I don’t like Adam Levine, so I do tend to ignore him. I don’t seek out news about him, so I apologize to the people who are really hungry for weekly Adam Levine news. I tend to get tunnel-visioned about my faves, so I just assume that everybody hates the same people I hate. All of this to say… this Variety cover story with Levine is the first interview I’ve read with him in years, and I actually didn’t completely hate him? I mean, he’s sort of d-bag, but he’s far from the worst. Adam Levine has managed to survive and thrive in an industry which has shifted year after year, and what’s weird is that… he’s still thriving? Even after all this time, he’s still making popular music and he’ll be the Super Bowl Half-time performer, and he’s popular on The Voice. It’s really strange how he’s figured out a way to navigate everything and be successful at all of it. You can read the full Variety piece here. Some highlights:
On the backlash to the Super Bowl gig: “I’m still formulating a lot of things.”
On “Girls Like You”: “We had a historic [midterm] election with how many women turned out and ran. Like, hell, we can actually do this! That’s why the iconography of the video is really important — for all of us to remember as men to support these women. Let’s be pillars of strength and support and not approach it from a defensive standpoint, or one that would suggest I know anything about how a woman would feel. Remain reverent to what is happening and not claim to know. Just be a set of ears.
Why he’s connected to the plight of women: “Having little girls. But being a male who is a prominent public figure is a very tricky place to be. There are dangerous waters to navigate. You always want to be on the right side of something you feel passionately about. I have two young daughters, and to think about them being mistreated at all — ever — made my blood boil. So we went for it because I felt that as long as I stayed close to my heart with this concept, I could never go wrong. … In the video, I was doing it for my kids and my wife. If anyone doesn’t understand the intentions, f— ’em.
Why he is now his own manager (after his manager passed away): “I’m almost 40 and have been doing this a long time. I don’t need a babysitter.”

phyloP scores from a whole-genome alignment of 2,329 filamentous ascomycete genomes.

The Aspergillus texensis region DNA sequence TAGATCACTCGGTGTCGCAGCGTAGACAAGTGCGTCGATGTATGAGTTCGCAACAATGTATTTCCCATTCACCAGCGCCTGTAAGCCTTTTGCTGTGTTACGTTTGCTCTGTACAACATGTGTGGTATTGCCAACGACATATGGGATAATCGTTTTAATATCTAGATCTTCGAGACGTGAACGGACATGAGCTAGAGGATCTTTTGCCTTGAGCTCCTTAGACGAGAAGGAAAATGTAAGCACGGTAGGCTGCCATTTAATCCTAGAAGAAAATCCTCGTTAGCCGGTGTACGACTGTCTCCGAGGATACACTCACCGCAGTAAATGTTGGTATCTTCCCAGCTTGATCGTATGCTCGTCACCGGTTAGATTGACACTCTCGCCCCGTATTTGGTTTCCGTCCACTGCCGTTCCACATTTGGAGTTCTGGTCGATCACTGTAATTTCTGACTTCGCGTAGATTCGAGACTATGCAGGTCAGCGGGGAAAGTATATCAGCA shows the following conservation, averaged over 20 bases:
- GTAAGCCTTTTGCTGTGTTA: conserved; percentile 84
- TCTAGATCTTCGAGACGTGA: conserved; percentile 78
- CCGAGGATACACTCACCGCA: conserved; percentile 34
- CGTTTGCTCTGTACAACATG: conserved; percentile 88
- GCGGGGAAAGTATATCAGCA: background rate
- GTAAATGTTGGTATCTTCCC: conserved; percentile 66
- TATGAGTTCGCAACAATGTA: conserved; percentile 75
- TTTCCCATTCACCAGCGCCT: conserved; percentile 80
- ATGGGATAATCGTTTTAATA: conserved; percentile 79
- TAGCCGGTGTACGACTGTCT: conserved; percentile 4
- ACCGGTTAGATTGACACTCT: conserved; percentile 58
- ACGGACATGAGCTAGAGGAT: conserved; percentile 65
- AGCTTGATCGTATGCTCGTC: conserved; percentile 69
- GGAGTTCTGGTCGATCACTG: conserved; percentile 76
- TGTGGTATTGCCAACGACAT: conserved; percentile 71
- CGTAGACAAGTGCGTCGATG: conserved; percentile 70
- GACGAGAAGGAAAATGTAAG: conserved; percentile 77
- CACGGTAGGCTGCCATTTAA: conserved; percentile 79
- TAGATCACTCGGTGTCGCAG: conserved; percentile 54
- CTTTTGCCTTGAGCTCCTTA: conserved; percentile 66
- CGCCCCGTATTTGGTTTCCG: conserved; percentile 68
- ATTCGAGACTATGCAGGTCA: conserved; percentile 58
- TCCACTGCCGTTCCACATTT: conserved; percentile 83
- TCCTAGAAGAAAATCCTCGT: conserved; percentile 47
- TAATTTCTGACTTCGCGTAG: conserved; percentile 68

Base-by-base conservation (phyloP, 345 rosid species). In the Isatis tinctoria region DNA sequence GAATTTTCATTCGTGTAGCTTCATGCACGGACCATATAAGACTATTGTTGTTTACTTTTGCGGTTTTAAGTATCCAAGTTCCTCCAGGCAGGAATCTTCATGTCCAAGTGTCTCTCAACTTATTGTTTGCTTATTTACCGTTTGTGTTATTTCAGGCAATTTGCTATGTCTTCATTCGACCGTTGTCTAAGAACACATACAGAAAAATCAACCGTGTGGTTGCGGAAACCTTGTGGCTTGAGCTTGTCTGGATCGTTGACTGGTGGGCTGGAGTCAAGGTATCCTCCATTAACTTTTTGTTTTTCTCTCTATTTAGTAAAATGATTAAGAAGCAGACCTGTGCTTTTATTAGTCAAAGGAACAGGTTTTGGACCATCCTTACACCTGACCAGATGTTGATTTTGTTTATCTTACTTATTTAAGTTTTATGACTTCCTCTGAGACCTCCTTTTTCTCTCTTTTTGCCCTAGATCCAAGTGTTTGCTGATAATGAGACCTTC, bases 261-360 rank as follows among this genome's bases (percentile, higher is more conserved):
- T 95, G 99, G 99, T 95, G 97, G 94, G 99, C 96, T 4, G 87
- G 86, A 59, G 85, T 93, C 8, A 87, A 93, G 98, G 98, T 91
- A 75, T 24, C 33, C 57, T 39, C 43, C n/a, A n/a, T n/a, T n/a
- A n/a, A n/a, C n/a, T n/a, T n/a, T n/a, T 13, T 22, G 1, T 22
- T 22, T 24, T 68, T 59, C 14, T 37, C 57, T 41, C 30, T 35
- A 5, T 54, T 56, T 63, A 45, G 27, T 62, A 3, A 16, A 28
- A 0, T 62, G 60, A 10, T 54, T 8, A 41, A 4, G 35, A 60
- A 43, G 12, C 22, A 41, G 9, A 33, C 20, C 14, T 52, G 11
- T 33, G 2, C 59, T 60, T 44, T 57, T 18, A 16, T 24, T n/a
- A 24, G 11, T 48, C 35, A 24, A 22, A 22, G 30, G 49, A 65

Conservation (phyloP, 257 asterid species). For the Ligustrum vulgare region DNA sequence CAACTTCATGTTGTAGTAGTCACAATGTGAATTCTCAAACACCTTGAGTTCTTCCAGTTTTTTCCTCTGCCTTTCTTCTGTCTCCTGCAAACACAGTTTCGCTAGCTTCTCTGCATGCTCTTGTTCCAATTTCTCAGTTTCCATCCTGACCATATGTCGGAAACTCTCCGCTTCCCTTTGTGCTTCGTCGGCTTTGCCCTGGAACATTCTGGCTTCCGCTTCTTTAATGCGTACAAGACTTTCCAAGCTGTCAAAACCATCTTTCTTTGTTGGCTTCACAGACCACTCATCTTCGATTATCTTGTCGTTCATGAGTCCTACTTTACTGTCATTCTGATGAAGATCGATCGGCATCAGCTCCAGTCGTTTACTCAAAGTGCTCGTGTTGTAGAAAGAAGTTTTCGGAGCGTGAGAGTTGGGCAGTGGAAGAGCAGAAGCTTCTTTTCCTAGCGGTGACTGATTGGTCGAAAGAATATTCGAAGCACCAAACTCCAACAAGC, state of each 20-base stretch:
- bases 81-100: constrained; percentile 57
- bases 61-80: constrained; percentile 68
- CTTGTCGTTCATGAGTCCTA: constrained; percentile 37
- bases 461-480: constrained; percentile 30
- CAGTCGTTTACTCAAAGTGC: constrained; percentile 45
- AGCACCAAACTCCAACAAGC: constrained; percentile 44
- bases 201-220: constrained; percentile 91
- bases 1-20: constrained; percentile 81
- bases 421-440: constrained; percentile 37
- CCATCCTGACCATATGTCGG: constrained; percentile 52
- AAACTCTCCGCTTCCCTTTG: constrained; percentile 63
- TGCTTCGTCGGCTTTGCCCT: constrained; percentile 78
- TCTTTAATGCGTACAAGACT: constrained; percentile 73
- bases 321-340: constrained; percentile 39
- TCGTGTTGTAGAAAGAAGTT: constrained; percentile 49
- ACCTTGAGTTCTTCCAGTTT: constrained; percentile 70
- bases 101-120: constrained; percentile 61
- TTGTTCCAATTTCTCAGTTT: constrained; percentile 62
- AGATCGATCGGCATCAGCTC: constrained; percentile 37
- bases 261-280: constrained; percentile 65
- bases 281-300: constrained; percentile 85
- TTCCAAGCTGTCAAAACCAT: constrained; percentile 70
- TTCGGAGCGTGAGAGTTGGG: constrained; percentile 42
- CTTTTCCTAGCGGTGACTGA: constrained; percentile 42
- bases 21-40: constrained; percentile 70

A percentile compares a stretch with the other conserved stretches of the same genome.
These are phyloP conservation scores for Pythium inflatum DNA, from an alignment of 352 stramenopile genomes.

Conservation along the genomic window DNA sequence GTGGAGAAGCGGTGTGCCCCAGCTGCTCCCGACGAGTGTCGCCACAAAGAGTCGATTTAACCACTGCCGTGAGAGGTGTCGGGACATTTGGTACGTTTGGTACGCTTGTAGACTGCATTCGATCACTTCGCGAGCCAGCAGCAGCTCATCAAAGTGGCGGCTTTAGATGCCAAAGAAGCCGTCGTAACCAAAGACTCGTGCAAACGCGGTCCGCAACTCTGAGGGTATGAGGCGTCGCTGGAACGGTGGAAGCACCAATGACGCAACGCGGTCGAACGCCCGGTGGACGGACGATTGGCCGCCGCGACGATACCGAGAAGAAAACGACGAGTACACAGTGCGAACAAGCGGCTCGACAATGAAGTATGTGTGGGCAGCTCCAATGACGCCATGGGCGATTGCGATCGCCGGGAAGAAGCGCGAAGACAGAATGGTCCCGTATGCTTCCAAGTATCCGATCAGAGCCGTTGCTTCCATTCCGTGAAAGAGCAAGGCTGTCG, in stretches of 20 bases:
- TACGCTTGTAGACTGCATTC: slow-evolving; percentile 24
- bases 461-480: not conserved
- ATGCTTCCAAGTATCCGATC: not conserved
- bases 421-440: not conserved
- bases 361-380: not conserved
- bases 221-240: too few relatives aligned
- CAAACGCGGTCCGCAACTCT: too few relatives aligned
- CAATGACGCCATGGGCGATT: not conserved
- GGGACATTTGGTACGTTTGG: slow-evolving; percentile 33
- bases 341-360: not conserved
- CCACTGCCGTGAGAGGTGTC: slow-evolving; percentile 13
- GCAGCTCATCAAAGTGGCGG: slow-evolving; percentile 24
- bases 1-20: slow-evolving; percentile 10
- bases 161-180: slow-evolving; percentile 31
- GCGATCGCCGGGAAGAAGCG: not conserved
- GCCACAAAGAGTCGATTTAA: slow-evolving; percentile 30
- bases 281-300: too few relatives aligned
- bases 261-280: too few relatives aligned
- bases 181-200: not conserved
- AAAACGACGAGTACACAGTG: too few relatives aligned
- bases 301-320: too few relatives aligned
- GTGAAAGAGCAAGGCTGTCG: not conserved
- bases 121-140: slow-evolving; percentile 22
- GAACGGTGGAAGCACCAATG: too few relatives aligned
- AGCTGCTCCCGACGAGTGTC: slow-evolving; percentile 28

Learning about the TV business: “I’m not in the TV business. I am and I’m not. Anything we approach is done under the guise of how do we do things differently? Not how can we fit in? I think there’s an obsession with regards to fitting in because TV is kind of running scared. There’s this looming storm cloud of tech, which we’ve been experiencing in the music industry for a long time. People are going to stop watching certain types of television like they stopped buying albums and downloading songs. These things are unavoidable. I hope “The Voice” stays on the air for a thousand years. But the truth is, it may not. People want different.
Where is rock music? “Rock music is nowhere, really. I don’t know where it is. If it’s around, no one’s invited me to the party. All of the innovation and the incredible things happening in music are in hip-hop. It’s better than everything else. Hip-hop is weird and avant-garde and flawed and real, and that’s why people love it. … My goal is to make songs that don’t sound dated 10 years later. My main criteria for a song is, can I live with it forever? And if I can’t, I just don’t have the heart to do it. It’s that simple.
“Rock music is nowhere, really. I don’t know where it is.” I think about that a lot, how I came of age during the transition between heavy metal/’80s rock to grunge/alt-rock. And then Britney and Backstreet destroyed actual rock bands and actual rock music. It’s all just pop now, even most of hip-hop is pop now. As for what he says about women is… actually pretty good? He’s not polishing his I’M AN ALLY credentials, he’s just saying “listen to women, dudes.” God, maybe I don’t hate Adam Levine anymore? What is happening.
Photos courtesy of WENN, cover courtesy of Variety.